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© Peter Leech 2008. Illustrations courtesy Peter Leech
studied at York University and the RCM, where she won the President's Gold Bowl.
She has worked with conductors including Stephen Cleobury, Christian Curnyn, Colin Davis, John Eliot Gardiner, Valery Gergiev,
Martin Gester, Richard Hickox, Jean-Claude Malgoire, Simon Rattle, Steven Sloane, Masaaki Suzuki and David Willcocks, and for
companies including the Atelier Lyrique de Tourcoing, Royal Opera, English National Opera, English Touring Opera and Scottish
Opera. Her repertoire includes Ginevra (Ariodante), Dorinda (Orlando), Donna Elvira (Don Giovanni),
Elettra (Idomeneo), Junon (Platée), Tatyana (Eugene Onegin), Flora (The Knot Garden) and Jenifer
(The Midsummer Marriage). Broadcasts include Flashmob - The Opera and In Tune (BBC), and recordings include
B Minor Mass (BIS), Silla (Somm), Hummel Mass in D Minor (Chandos) and
Music by Cecilia McDowall (Dutton).
This Summer, she made her debut at the BBC Proms, and her orchestral engagements have further included performances with the Academy of St Martin-in-the-Fields, the BBC Concert Orchestra, the Britten Sinfonia, the City of Birmingham Symphony Orchestra, the Darmstadt Hofkapelle, the Hanover Band, the London Handel Players, the London Mozart Players, the London Philharmonic Orchestra, the Orchestra of St John's, Le Parlement de Musique and the Royal Scottish National Orchestra.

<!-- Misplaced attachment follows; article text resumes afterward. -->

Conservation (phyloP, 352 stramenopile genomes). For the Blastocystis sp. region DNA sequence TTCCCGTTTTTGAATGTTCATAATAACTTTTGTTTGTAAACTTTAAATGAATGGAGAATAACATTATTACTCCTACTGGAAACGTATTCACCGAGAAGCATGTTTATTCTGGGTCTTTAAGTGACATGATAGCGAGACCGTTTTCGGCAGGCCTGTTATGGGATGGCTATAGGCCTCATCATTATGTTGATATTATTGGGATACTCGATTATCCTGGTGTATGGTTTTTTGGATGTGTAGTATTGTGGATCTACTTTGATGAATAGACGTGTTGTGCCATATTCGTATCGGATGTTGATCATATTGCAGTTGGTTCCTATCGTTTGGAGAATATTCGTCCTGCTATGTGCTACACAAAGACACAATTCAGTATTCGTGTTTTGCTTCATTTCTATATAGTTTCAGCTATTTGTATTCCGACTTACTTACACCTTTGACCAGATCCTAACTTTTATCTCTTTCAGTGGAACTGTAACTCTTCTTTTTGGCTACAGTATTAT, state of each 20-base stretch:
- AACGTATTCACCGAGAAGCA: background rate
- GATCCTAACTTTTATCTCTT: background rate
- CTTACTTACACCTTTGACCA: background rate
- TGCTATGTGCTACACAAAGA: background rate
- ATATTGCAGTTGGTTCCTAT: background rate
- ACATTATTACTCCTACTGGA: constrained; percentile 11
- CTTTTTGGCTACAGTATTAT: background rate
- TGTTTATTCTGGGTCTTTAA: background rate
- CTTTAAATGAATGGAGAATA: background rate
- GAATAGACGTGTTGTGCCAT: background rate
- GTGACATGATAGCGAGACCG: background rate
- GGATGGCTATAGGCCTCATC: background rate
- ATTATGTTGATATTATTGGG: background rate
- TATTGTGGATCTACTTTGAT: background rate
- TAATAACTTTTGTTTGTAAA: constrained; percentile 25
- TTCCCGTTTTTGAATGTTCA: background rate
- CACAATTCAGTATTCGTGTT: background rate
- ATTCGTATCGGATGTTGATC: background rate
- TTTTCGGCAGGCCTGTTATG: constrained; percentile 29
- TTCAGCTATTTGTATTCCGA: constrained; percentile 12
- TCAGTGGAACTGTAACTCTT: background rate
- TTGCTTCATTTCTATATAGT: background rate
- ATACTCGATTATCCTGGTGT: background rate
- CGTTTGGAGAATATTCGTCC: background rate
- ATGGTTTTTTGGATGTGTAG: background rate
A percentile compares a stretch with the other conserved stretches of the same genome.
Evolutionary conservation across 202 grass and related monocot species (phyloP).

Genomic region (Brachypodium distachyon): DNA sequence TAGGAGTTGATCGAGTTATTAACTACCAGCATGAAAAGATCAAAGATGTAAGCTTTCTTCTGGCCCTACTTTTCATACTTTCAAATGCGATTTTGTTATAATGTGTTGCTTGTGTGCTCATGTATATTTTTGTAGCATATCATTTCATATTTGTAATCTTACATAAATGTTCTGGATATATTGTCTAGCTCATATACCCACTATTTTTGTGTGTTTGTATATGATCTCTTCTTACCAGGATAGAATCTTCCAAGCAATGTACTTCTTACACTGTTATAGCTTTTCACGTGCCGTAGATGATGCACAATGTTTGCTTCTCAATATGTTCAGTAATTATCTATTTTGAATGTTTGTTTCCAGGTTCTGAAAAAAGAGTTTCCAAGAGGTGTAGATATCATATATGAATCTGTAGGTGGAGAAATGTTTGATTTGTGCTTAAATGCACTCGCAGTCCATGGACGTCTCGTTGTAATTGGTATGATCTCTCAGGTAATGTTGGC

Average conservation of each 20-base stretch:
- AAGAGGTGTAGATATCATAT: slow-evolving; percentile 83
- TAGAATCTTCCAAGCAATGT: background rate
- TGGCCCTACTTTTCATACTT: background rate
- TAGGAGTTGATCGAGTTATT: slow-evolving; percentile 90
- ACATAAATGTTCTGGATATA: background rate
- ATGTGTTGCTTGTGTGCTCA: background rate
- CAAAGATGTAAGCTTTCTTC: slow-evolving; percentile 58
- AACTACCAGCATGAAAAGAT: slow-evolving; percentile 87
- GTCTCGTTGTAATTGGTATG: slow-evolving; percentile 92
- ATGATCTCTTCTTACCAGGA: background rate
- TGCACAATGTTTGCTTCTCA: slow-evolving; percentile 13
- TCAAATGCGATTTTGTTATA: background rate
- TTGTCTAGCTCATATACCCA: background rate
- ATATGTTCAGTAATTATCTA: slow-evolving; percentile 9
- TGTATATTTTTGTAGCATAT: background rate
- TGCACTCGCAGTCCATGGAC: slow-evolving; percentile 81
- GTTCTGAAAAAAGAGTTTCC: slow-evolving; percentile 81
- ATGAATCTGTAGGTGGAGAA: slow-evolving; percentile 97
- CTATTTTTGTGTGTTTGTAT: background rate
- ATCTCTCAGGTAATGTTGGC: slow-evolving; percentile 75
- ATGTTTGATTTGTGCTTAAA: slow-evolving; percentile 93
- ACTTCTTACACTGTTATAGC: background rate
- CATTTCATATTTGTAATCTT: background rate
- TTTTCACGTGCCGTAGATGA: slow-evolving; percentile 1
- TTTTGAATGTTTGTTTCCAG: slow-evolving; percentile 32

Current engagements include Marzelline (Fidelio) (London Lyric Opera), Joan (For You) (Music Theatre Wales), Wendy (Peter Pan) (Festival Rota dos Monumentos, Portugal), Fiordiligi (Cosí fan tutte) (Théâtre des Champs-Elysées), Armida (Rinaldo) (Edinburgh Festival), Nerone (L'Incoronazione di Poppea) (New Theatre, Tokyo), B Minor Mass, St Matthew Passion and Messiah (Bach Collegium Japan), Jauchzet Gott (Orchestra of the Age of Enlightenment in London and Minneapolis), Beethoven Mass in C (Bochum Symphony Orchestra), Britten Spring Symphony (Philharmonia Orchestra at the Three Choirs Festival, Hereford),The Kingdom (King's College, Cambridge), Szymanowski Stabat Mater (Huddersfield Choral Society) and an Opera Gala (Mikkeli City Orchestra).
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TIMOTHY TRAVERS-BROWN was born in Surrey in 1972 and began his singing career as a treble and alto in the choir of Chelmsford Cathedral. He was a cellist in The Essex Youth Orchestra, and an organist in four churches of the Chelmsford Diocese.